Will FCC Revoke DTV Spectrum?
The problem, say the people who are designing a new national broadband strategy, is a "spectrum gap" that would inhibit the spread of wireless broadband. But the National Association of Broadcasters believes taking back DTV spectrum would "limit consumer access to the full potential of digital broadcasting."
The Consumer Electronics Association weighed in with a study that found taking back the DTV spectrum would cost $12 billion in payments to broadcasters and another $9 million to "migrate all households that rely on over-the-air broadcasts to subscription services." But it would also bring in $62 billion from new users. Bear in mind that the feds have just spent $2.15 billion to implement the DTV transition, which reached its climax on June 12, 2009.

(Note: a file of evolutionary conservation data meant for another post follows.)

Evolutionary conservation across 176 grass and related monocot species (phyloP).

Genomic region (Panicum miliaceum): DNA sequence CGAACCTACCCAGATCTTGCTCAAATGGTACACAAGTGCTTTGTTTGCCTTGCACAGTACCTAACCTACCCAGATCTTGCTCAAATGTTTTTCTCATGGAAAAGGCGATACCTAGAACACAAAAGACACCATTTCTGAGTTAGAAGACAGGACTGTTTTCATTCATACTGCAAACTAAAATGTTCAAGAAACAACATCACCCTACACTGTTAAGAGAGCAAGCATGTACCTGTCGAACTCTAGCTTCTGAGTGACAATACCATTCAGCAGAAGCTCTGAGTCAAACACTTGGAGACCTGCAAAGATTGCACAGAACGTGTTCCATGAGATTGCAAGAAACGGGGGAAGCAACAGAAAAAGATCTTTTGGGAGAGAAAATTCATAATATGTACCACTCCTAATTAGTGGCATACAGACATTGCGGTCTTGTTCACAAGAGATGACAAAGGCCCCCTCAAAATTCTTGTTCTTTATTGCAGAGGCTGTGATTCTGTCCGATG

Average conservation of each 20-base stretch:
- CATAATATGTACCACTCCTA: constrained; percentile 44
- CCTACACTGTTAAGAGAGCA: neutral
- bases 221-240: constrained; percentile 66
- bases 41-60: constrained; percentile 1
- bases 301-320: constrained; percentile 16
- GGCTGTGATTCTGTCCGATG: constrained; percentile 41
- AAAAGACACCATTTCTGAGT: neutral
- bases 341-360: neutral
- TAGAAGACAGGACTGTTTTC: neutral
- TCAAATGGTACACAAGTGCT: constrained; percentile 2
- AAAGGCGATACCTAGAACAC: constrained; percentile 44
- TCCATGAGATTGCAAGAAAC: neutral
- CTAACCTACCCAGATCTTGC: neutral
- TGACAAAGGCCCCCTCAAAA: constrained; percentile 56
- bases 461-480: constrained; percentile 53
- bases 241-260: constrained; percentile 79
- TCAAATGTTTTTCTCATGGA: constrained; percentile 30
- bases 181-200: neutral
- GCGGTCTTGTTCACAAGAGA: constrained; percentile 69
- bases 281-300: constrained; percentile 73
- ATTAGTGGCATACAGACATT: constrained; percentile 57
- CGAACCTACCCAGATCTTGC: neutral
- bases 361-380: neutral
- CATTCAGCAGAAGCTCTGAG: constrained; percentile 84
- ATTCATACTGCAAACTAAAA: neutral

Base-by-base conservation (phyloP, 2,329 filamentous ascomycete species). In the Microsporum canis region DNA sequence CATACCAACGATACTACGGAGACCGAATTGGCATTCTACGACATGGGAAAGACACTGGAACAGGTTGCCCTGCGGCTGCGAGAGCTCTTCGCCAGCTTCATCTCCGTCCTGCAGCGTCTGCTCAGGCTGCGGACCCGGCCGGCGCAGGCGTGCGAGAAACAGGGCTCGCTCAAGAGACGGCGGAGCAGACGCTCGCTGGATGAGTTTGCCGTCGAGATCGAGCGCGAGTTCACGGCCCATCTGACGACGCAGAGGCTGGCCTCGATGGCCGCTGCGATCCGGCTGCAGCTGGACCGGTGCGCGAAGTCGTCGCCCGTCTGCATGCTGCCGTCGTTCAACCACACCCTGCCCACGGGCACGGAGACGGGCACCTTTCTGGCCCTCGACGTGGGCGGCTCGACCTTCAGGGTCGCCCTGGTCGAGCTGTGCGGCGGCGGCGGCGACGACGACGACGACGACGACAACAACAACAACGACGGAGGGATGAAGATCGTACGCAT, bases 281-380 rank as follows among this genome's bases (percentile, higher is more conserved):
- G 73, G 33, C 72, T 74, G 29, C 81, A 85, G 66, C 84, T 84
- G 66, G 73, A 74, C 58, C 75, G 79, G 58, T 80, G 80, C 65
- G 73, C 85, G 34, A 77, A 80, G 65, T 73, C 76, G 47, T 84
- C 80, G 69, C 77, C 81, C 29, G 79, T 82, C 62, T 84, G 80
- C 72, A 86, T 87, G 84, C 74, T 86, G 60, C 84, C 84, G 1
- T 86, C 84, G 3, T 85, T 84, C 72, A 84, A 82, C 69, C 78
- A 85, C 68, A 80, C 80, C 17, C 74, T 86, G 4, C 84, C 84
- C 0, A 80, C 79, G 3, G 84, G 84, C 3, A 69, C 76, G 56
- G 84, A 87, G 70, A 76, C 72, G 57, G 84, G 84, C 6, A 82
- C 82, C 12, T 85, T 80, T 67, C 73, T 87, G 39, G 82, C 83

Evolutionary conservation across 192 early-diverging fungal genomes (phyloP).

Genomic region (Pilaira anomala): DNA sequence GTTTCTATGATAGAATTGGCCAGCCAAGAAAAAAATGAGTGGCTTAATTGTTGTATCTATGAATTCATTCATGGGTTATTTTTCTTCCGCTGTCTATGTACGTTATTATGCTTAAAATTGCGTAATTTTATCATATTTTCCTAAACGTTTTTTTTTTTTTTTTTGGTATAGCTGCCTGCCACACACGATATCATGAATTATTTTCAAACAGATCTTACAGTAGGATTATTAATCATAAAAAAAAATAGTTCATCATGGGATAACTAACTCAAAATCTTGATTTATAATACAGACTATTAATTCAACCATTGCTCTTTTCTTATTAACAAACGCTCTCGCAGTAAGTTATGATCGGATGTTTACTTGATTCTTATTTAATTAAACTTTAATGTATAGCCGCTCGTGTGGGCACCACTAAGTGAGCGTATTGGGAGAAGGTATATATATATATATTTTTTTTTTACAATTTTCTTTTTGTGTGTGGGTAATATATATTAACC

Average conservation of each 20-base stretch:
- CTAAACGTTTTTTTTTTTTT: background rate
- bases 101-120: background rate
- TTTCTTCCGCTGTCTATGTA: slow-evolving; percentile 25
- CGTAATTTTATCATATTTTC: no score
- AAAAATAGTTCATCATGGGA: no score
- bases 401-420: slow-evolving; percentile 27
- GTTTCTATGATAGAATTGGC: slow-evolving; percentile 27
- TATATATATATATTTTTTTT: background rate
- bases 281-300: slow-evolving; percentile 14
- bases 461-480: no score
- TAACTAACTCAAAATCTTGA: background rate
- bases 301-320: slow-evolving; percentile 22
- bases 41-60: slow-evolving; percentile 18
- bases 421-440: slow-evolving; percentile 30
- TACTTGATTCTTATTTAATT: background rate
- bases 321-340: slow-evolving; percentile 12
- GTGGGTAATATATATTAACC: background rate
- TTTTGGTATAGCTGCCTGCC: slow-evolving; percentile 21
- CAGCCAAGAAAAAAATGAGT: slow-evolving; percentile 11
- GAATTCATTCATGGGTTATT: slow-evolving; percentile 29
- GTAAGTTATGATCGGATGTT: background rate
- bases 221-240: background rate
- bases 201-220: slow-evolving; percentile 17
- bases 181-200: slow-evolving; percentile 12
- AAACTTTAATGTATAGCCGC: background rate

So what happens now? Will the federal government say to all the broadcasters and viewers who survived the transition: Whoops, we didn't mean it? And will viewers who depend on free over-the-air TV, including HDTV, be happy to take on a monthly cable or satellite bill?
NAB responded that the CEA study "ignores the immeasurable public benefit" of DTV, which includes HDTV, multicasting, emergency broadcasts, and mobile DTV.